Relevant and even prescient commentary on news, politics and the economy.

Has Elon Musk Damaged His Portfolio By Buying Bitcoin?

Has Elon Musk Damaged His Portfolio By Buying Bitcoin?

 After tweeting repeatedly for some time about bitcoin and the originally satirical degecoin, both of which have gone up massively in the past year, on Feb. 8 Elon Musk put his money where his mouth had been and had his Tesla EV company buy about $1.5 billion in bitcoin.  The immediate aftermath of this was a substantial surge of the crypto from somewhat over $40,000 to somewhat over $50,000.  This seems to have inspired several other major established corporations and entities to also announce they would be holding bitcoin as part of the asset portfolios, along with renewed discussions of more official cryptocurrencies possibly being issued by various central banks (commercial banks have for some years used XRP for transactions amongst themselves, but somehow it has not increased nearly as much as bitcoin or some of the other top cryptocurrencies for reasons I do not understand).

Anyway, it may be that instead of being a brilliant move that establishes the legitimacy and long term value of bitcoin once and for all, despite the massive amounts of electricity used in the mining of it, way more than for other leading cryptocurrencies, it is not out of the question that this may prove to have been its peak.  Bitcoin has been noticeably sliding in recent days, although it is still just above $50,000, which might prove to be a new floor, given all the corporate backers it seems to have picked up.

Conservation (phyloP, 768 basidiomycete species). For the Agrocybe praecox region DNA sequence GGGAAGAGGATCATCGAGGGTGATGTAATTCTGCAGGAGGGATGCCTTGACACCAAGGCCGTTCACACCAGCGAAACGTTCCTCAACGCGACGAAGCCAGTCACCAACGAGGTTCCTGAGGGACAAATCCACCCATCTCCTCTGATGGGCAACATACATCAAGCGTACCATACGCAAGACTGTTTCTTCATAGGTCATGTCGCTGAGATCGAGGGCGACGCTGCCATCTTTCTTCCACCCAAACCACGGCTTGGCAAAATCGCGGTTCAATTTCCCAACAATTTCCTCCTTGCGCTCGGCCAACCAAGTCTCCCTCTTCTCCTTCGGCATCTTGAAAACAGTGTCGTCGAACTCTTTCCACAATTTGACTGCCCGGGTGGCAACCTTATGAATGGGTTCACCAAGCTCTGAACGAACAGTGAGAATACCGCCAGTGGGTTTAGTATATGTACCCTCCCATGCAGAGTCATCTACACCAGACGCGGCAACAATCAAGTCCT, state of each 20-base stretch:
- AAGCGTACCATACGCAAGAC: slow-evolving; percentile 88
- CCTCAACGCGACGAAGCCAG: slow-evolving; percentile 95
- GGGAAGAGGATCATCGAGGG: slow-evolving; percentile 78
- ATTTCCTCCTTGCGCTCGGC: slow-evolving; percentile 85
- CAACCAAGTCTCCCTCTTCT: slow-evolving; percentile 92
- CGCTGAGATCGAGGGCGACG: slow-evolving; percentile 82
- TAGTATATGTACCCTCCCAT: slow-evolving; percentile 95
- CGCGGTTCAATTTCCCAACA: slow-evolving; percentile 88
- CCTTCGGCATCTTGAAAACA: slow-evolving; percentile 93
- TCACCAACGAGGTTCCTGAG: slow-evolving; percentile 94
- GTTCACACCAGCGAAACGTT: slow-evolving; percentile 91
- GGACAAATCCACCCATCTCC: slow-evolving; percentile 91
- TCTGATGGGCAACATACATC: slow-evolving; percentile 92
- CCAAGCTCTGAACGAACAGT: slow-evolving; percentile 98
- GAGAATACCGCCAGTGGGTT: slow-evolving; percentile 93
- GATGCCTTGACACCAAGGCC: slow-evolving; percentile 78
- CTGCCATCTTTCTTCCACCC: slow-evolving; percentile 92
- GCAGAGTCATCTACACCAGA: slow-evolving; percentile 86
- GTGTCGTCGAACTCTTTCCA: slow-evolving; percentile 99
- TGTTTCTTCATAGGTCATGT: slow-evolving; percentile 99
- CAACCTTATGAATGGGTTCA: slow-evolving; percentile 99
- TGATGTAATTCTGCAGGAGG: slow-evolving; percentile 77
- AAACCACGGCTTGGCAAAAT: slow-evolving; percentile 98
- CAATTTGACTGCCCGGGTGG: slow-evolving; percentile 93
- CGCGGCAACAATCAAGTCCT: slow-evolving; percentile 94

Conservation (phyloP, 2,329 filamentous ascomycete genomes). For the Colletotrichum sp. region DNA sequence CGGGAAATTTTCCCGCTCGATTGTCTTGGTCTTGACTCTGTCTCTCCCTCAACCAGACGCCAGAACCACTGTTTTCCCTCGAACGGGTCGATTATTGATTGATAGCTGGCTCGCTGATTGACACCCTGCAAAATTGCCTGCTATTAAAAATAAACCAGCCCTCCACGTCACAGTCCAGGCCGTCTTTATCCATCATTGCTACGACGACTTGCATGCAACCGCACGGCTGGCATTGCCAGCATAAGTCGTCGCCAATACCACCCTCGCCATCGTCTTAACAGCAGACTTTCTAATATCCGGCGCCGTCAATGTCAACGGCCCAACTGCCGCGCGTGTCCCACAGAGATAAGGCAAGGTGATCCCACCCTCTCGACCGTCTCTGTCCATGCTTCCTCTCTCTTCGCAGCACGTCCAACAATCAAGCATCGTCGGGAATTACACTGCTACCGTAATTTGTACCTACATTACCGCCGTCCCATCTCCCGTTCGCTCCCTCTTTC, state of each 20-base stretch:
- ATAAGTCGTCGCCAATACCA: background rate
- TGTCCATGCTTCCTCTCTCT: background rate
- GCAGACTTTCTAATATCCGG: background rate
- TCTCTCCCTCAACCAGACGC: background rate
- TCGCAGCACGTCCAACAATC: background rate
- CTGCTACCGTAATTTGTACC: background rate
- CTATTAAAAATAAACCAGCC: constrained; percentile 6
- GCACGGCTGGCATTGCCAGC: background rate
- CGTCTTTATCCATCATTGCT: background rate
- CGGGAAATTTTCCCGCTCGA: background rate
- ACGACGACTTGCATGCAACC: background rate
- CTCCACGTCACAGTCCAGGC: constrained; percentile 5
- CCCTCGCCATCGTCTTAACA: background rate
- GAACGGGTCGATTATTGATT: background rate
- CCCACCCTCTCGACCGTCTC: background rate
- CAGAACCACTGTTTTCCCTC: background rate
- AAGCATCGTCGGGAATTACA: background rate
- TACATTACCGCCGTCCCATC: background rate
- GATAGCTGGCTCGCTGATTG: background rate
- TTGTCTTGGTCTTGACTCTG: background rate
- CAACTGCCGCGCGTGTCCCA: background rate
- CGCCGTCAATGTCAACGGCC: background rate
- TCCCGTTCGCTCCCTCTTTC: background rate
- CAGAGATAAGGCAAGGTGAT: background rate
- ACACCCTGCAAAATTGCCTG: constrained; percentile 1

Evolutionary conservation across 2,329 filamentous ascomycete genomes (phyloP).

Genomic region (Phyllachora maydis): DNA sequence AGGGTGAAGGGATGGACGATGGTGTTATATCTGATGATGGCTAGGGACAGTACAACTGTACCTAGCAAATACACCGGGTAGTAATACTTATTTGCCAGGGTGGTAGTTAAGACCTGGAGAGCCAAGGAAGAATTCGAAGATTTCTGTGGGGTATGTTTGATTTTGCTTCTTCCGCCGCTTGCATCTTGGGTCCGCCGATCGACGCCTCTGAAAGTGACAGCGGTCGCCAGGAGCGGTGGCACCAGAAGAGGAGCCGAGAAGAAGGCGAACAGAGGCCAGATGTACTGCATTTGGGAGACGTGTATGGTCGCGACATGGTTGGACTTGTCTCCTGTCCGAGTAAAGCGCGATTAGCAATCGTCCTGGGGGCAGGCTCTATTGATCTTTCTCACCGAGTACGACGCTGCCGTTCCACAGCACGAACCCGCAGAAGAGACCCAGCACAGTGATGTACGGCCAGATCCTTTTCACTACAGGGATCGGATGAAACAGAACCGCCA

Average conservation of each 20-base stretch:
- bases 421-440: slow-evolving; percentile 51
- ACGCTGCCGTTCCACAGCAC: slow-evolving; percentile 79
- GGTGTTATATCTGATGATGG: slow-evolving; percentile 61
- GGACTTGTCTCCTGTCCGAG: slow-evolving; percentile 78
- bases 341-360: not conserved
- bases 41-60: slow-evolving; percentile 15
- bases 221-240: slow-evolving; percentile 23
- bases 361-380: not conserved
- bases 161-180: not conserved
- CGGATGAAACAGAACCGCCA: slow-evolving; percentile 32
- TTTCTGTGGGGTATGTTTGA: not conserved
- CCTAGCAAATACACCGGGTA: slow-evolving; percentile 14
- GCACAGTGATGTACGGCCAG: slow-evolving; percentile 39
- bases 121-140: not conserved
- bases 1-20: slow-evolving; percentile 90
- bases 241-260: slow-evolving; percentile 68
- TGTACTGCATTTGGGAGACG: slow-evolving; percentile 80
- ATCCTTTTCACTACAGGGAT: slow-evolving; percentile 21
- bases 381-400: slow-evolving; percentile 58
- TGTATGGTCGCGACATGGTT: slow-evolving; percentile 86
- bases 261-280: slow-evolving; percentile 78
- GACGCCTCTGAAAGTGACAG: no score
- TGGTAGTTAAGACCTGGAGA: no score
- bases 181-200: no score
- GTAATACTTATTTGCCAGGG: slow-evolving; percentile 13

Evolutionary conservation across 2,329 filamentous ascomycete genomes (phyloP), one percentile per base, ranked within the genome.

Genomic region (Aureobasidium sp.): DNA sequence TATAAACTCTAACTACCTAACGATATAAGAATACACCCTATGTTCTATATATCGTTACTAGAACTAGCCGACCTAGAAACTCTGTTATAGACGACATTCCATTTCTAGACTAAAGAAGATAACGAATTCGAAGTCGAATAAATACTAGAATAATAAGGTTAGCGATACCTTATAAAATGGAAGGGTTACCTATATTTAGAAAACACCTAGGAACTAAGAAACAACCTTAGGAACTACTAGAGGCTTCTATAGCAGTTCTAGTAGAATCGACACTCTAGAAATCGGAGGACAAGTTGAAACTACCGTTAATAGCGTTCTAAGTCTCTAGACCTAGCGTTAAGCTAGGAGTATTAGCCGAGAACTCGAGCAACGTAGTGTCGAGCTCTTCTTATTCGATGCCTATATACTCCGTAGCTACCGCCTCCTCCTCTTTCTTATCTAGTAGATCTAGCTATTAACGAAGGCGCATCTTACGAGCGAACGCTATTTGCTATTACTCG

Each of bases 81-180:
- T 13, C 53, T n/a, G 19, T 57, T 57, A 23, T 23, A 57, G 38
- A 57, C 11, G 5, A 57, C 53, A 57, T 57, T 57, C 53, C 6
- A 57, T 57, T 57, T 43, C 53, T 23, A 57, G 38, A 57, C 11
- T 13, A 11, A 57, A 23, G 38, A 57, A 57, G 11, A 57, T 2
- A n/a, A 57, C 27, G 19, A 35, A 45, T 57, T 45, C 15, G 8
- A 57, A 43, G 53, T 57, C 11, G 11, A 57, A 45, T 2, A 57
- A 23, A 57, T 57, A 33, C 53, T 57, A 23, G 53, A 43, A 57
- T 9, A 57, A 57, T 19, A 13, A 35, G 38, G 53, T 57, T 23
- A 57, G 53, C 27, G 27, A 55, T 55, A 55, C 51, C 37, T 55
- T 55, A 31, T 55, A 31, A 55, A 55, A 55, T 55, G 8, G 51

Is Bitcoin Really Real Money? Ontological and Epistemological Questions

Is Bitcoin Really Real Money? Ontological and Epistemological Questions

 The movement to make Bitcoin into a de facto form of money has taken a step forward when Elon Musk declared that he would be purchasing over a billion btc.  Some are claiming that Musk did this to pump up an alternative asset because Tesla stock is overpriced and may fall hard soon.  But who knows? Anyway, although btc fell today, it has reached dramatic new highs well over $40,000, with various people calling for it to go to $100,000. Many respectable financial advisers seem to be changing their tune, shifting to maybe one should hold a percent or two of btc along with gold in the non-income-earning part of their portfolios. Gold has remained flat just above $1800, and btc is the “new gold.  But is it (or any other cryptocurrency) really real money?  That is the ontological question of money.

Is Bitcoin Really Real Money?

Is Bitcoin Really Real Money? Ontological and Epistemological Questions

 The movement to make Bitcoin into a de facto form of money has taken a step forward when Elon Musk declared that he would be purchasing over a billion btc.  Some are claiming that Musk did this to pump up an alternative asset because Tesla stock is overpriced and may fall hard soon.  But who knows? Anyway, although btc fell today, it has reached dramatic new highs well over $40,000, with various people calling for it to go to $100,000. Many respectable financial advisers seem to be changing their tune, shifting to maybe one should hold a percent or two of btc along with gold in the non-income-earning part of their portfolios. Gold has remained flat just above $1800, and btc is the “new gold.  But is it (or any other cryptocurrency) really real money?  That is the ontological question of money.

So what is the ontological nature of money?  We know there are debates over which of the standard textbook functions is the most important, with use as a means of exchange, a unit of account, and a store of value the standard list. Some emphasize one over another. MMT advocates emphasize the unit of account function, especially when that unit of account is used to pay taxes.  In that view this is the ontological foundation is the declaration by a government that something must be used to pay taxes, with this also resolving the epistemological issue assuming the government has sufficient existing credibility and communications skills as well as enforcement capability to enforce making its citizens actually pay their taxes using the established form of money.